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A little over a year ago, I had just met Zahid Torres-Rahman for the first time in London. Having searched high and low for a meaningful next step up the career ladder, within five minutes of meeting Zahid I knew that I wanted to be a part of his organisation, Business Fights Poverty.
Fortunately for me, there was a role on offer supporting Katie Hyson, Director of Thought Leadership and the host of one of the ‘Top 10 Poverty Podcasts You Must Follow in 2019’. I didn’t think twice about accepting.
I never imagined I would find myself working at the intersection between business and social impact, and the past twelve months have been beyond eye-opening. If someone had said, you’ll be going to New York for the UN General Assembly week, undoubtedly this would have been met with a laugh. And yet, it really did happen. The week started with supporting the delivery of Business Fights Poverty NYC, where I was impressed by the insights shared during a roundtable organised as part of ‘How can we embed purpose authentically into business?’ a Business Fights Poverty Challenge. In addition, I had the pleasure of meeting some incredible social entrepreneurs and UN leaders, and gained invaluable knowledge whilst attending We The Future, and Business Call To Action’s 9th Annual Forum. I have also been in an honoured position to deepen relationships with people across Business Fights Poverty’s network - including our amazing Challenge Directors, Ambassadors, Content Partners, and the communications teams supporting the delivery of work being done by business to push the social impact agenda forwards.
Another highlight for me has been the recent publication of Business Fights Poverty Magazine. The latest issue examines the top trends and key themes we are seeing across the agenda of business and social impact’. I am excited to share the latest news about Alice Allan’s second Business Fights Poverty Challenge (pg. 10) - which explores how businesses can advance gender equality across the value chain by engaging men as allies, developed in collaboration with AB InBev, Stanford University’s VMware Women’s Leadership Innovation Lab and CARE International. As we know, the gender divide is not always plain to see, and current data suggests that an almighty gap remains. Therefore, I encourage you to subscribe and join the Challenge to be among the first to receive launch information and access to the outputs, which will offer you practical actions, takeaways and insights to help you further gender equality in your own workplace.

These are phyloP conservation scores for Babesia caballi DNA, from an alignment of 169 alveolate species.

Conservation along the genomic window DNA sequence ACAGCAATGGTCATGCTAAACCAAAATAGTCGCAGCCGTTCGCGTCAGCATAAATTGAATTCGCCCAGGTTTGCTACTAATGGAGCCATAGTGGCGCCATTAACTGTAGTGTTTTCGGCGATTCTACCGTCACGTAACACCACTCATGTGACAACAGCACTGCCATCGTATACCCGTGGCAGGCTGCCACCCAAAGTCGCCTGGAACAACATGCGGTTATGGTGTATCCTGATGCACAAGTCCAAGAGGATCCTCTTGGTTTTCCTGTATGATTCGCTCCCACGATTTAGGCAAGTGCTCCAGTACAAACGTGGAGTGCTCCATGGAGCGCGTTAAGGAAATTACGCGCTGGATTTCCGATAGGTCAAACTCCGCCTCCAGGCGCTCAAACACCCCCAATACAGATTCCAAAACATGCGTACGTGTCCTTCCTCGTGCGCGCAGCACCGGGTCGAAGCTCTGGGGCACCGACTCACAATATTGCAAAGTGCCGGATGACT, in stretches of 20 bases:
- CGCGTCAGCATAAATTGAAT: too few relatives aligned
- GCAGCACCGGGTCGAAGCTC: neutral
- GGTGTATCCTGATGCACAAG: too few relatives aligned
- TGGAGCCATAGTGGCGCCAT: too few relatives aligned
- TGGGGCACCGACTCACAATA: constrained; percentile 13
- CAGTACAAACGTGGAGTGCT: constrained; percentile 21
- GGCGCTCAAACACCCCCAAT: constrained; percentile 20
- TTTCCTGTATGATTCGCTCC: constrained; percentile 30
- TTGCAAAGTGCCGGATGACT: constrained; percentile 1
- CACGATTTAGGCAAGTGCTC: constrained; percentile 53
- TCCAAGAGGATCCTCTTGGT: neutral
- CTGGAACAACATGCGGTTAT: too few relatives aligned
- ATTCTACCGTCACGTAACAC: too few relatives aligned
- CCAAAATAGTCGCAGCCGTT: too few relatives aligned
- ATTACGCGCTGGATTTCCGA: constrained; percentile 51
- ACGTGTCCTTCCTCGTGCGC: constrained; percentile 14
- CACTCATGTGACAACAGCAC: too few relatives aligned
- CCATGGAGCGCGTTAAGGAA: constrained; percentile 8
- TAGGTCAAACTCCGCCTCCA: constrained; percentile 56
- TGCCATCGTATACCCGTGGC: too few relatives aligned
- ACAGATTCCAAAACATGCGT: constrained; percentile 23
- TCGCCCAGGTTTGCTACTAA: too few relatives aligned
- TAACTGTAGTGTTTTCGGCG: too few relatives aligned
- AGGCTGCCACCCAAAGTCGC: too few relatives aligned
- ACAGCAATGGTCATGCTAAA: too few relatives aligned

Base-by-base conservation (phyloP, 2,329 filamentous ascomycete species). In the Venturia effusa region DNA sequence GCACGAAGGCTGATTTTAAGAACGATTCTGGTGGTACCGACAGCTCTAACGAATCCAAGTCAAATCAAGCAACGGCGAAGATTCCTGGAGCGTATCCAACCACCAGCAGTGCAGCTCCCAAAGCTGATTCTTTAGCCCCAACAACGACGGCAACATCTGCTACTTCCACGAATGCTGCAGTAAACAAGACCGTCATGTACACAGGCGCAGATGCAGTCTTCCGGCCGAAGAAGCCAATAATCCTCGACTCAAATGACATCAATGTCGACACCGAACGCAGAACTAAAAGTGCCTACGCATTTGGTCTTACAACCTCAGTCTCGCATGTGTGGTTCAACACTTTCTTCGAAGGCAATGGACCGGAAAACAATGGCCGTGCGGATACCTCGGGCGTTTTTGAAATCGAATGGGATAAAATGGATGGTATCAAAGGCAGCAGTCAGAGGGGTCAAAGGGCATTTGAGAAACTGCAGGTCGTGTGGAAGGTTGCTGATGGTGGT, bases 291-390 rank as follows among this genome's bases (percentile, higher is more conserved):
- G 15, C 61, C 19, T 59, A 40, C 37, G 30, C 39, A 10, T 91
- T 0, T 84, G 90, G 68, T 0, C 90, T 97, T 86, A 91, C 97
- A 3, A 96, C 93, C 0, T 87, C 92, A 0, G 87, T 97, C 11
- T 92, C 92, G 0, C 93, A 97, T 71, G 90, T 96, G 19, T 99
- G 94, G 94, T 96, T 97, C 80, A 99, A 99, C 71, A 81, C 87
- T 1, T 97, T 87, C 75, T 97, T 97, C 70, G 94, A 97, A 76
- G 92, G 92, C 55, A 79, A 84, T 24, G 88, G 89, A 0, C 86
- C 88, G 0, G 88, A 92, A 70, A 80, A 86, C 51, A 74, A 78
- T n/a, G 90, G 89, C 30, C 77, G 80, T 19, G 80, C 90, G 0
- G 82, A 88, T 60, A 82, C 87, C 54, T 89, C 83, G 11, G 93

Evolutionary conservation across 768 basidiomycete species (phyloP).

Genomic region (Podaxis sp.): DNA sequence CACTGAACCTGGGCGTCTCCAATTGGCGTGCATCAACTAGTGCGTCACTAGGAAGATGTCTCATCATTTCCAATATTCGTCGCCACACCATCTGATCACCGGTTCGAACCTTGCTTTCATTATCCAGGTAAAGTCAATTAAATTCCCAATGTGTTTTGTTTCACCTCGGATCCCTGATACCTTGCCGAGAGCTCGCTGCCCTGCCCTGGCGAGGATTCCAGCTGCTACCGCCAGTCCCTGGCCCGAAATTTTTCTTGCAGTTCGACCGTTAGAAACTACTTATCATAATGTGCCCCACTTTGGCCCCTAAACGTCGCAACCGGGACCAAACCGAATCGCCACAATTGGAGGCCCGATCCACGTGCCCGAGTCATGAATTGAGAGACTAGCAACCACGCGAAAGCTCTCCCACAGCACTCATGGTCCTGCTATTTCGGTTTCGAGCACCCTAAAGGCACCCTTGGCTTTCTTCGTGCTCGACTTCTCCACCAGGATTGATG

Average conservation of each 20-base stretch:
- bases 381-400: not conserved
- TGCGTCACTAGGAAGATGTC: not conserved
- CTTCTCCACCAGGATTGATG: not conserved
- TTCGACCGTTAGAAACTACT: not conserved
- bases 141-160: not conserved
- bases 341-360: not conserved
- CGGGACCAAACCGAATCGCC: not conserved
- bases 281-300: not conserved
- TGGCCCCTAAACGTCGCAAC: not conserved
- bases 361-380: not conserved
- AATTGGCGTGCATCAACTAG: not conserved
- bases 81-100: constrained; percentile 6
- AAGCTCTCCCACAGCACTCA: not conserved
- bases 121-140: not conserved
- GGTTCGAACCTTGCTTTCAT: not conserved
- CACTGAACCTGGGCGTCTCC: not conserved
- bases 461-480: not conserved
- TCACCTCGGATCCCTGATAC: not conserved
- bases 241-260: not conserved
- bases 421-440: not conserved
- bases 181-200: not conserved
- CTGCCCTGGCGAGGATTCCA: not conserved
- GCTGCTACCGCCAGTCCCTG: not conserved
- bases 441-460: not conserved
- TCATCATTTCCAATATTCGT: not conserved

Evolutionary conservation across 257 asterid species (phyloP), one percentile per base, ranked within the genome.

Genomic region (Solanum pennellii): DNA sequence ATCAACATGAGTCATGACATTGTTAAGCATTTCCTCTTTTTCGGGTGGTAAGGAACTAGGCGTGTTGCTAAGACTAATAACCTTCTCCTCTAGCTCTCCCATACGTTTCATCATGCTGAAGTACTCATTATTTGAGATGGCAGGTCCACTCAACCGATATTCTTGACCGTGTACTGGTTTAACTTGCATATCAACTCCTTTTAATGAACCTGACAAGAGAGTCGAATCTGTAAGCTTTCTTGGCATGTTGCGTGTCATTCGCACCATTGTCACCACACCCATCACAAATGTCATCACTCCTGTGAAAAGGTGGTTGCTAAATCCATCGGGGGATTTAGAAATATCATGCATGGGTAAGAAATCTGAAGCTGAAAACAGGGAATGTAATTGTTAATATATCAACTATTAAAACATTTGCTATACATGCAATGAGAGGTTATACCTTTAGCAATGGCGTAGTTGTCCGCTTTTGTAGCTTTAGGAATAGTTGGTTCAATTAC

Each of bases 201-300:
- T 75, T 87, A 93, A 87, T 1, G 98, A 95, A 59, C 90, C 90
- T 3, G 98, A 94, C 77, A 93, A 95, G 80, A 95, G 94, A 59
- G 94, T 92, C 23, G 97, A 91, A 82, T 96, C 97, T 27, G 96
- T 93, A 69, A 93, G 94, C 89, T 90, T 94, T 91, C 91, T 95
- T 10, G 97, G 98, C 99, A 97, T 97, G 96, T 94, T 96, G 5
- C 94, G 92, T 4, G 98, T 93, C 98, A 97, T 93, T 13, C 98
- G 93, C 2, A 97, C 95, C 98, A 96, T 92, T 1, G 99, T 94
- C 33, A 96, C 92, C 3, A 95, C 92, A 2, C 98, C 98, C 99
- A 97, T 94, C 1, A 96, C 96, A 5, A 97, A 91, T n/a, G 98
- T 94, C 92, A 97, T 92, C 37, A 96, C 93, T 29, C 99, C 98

Business Fights Poverty’s seasoned Challenge Director, David Norman, has been collaborating with Nestlé and the World Business Council for Sustainable Development (WBCSD) to explore how businesses can harness technology to most effectively tackle modern slavery in their supply chains. Horrifyingly, the Global Slavery Index estimates 40.3 million people are living in some form of modern slavery, including 24.9 million in forced labour. Inside this magazine, you can learn more about the work being done to tackle this issue and access a new report launched at the UN Forum on Business and Human Rights, which shares findings from the Challenge (pg.8).
We’ve also got plans to deepen the dialogue and collaborate with those on the frontline, poised to tackle some of the most pressing social challenges of our time. Three I am really hoping to deepen my knowledge around, and collaborate. If your work is focused on:
If not the above, be sure to consider additional key themes we are set to explore. Please get in contact with us directly at email@example.com. to discuss how we can deepen our understanding, bridge knowledge gaps, and gain valuable insights on these topics.
I want to leave you with this closing thought: As we approach the end of the year and think forwards to the next, many of us experience that sensation of ‘Where has the time gone?’ which makes now as good a time as any to reflect. I hope this Business Fights Poverty Magazine provides you with something that gives you pause for thought. Whether you are already partnering with us or not, I’d love to hear your reactions to the content in this Issue. Can you share your insights and experiences, or suggest how we can collaborate in 2020 with even greater urgency and effectiveness? What were your biggest social issues of 2019 and what do you think 2020 will bring? As newly appointed Director of Communications, I welcome your contact because together we are stronger and we cannot allow the time to pass us by, given the scale of the challenges we face.
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